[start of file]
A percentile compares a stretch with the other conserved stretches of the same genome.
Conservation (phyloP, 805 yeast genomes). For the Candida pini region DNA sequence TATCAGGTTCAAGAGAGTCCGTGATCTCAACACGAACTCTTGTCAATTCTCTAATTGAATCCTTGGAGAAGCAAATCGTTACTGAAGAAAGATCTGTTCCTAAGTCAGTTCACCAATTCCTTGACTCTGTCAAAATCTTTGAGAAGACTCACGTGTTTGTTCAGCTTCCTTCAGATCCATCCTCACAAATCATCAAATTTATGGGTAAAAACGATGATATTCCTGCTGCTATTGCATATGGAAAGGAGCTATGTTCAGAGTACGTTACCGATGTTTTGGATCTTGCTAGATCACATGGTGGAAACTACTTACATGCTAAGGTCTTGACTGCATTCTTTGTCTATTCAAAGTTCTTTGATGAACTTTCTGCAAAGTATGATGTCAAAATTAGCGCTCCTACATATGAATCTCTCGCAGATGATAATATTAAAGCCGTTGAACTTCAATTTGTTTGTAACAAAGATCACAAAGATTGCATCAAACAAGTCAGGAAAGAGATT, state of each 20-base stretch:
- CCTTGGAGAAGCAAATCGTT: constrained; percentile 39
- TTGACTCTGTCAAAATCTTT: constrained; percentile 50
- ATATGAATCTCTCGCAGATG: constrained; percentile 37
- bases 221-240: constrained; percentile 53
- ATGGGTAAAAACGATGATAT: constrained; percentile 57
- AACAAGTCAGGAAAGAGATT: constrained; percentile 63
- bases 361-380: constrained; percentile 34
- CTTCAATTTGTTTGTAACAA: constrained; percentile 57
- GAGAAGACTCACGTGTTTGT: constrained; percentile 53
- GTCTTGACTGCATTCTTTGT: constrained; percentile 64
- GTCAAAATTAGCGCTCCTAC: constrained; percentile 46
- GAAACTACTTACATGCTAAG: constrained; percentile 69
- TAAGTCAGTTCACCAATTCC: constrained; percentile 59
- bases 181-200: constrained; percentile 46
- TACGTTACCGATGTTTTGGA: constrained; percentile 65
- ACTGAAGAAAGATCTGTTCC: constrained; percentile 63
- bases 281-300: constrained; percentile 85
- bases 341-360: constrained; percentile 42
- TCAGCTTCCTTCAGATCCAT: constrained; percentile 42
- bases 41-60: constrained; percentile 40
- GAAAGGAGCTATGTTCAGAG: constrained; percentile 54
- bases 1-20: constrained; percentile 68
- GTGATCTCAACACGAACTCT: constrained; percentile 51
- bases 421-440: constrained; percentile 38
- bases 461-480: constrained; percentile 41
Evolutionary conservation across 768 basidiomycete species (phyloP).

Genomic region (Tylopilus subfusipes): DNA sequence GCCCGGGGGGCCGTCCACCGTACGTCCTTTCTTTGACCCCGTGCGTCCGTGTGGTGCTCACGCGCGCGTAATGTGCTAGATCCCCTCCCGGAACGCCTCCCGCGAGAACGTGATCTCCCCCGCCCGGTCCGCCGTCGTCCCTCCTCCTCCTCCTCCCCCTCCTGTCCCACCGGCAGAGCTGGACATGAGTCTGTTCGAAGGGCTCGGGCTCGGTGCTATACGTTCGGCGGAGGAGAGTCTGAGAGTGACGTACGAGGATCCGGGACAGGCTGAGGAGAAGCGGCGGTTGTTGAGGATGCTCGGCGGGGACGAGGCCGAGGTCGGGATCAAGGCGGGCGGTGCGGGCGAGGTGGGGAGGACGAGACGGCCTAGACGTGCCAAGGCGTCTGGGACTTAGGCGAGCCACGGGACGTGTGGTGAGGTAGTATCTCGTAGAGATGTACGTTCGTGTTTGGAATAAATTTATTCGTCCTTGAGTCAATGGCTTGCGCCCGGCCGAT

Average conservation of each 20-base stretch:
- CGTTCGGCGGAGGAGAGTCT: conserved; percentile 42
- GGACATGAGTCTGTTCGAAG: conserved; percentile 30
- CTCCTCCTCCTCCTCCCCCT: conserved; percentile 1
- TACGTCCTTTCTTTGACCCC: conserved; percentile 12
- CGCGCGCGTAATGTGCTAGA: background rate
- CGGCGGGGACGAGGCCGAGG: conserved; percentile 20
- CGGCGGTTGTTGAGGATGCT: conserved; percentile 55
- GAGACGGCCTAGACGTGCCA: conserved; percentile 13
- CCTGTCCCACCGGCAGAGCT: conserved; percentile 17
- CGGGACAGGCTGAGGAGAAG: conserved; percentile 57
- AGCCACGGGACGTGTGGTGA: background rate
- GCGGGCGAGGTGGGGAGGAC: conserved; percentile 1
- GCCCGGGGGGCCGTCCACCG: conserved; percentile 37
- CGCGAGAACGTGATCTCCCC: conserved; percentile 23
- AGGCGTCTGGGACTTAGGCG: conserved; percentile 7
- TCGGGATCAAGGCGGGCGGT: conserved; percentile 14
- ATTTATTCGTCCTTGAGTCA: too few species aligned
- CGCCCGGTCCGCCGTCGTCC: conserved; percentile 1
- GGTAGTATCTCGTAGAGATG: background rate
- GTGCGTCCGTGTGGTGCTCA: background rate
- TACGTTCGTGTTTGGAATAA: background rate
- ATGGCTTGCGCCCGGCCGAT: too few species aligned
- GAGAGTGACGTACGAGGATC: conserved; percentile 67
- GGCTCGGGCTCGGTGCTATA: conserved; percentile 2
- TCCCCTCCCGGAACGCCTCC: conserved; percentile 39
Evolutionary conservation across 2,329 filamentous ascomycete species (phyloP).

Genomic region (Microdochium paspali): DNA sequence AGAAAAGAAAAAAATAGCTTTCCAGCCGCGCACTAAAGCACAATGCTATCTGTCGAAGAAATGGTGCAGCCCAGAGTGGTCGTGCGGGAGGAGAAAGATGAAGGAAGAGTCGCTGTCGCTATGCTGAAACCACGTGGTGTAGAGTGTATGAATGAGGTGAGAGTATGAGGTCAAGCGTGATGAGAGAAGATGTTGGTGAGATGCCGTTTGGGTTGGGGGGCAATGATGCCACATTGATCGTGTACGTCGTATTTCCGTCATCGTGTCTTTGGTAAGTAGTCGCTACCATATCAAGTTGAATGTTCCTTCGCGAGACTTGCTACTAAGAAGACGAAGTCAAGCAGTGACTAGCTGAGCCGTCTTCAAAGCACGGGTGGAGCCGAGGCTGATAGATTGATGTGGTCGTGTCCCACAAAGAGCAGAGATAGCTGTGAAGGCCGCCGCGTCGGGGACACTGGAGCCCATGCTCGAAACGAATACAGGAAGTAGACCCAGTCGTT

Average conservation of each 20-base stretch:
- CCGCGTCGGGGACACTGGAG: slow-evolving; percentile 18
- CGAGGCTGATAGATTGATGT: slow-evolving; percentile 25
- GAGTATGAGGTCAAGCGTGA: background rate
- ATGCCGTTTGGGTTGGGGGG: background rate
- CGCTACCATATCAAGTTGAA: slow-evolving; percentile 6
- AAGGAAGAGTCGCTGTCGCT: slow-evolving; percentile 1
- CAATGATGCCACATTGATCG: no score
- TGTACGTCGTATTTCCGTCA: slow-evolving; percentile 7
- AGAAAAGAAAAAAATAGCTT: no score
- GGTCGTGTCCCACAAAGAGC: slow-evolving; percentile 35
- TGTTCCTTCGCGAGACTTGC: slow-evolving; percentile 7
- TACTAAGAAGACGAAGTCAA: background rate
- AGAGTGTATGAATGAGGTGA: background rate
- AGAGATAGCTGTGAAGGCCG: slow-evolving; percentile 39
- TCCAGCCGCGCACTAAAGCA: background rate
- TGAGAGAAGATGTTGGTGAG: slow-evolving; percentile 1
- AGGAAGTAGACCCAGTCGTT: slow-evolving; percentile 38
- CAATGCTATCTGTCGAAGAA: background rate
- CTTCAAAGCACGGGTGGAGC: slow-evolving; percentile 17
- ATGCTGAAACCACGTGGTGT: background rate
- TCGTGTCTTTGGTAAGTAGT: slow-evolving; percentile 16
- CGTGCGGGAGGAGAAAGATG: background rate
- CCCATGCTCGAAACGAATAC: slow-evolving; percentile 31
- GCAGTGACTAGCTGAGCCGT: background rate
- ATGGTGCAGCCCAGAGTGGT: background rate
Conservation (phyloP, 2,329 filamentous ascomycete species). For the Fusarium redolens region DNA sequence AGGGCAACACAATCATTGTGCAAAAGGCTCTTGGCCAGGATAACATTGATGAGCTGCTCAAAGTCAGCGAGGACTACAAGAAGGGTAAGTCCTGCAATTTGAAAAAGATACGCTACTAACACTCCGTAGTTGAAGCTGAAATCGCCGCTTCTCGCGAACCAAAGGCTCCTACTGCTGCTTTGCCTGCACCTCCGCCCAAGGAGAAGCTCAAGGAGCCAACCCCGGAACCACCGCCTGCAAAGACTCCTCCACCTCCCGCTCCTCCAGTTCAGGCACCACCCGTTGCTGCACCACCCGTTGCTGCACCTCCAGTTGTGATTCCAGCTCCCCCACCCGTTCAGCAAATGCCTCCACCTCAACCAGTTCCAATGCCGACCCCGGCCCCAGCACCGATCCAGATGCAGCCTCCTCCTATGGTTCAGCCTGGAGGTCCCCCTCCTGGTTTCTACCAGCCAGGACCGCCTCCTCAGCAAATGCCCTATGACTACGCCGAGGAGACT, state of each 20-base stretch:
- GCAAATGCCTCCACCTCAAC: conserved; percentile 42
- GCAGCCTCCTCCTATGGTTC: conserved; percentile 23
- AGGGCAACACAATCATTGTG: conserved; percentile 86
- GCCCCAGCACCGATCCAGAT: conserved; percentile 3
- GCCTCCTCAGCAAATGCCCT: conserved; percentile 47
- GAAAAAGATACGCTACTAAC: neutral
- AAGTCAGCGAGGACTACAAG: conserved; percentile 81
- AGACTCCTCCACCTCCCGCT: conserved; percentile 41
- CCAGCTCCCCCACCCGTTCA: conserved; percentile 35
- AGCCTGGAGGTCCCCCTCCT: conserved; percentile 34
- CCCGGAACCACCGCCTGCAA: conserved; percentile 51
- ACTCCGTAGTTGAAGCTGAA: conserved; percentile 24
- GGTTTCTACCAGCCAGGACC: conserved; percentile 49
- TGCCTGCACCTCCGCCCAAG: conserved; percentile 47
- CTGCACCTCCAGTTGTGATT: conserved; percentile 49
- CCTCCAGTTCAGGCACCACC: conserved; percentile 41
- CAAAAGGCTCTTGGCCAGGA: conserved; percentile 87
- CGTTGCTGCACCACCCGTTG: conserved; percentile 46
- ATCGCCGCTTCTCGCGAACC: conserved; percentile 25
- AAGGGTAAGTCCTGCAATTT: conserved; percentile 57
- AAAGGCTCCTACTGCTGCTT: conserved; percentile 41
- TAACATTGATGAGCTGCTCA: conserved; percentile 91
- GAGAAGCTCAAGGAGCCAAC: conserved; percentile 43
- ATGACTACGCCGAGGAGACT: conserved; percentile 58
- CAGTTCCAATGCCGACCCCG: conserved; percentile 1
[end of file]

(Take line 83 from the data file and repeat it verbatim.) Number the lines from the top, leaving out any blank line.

- ATGGTGCAGCCCAGAGTGGT: background rate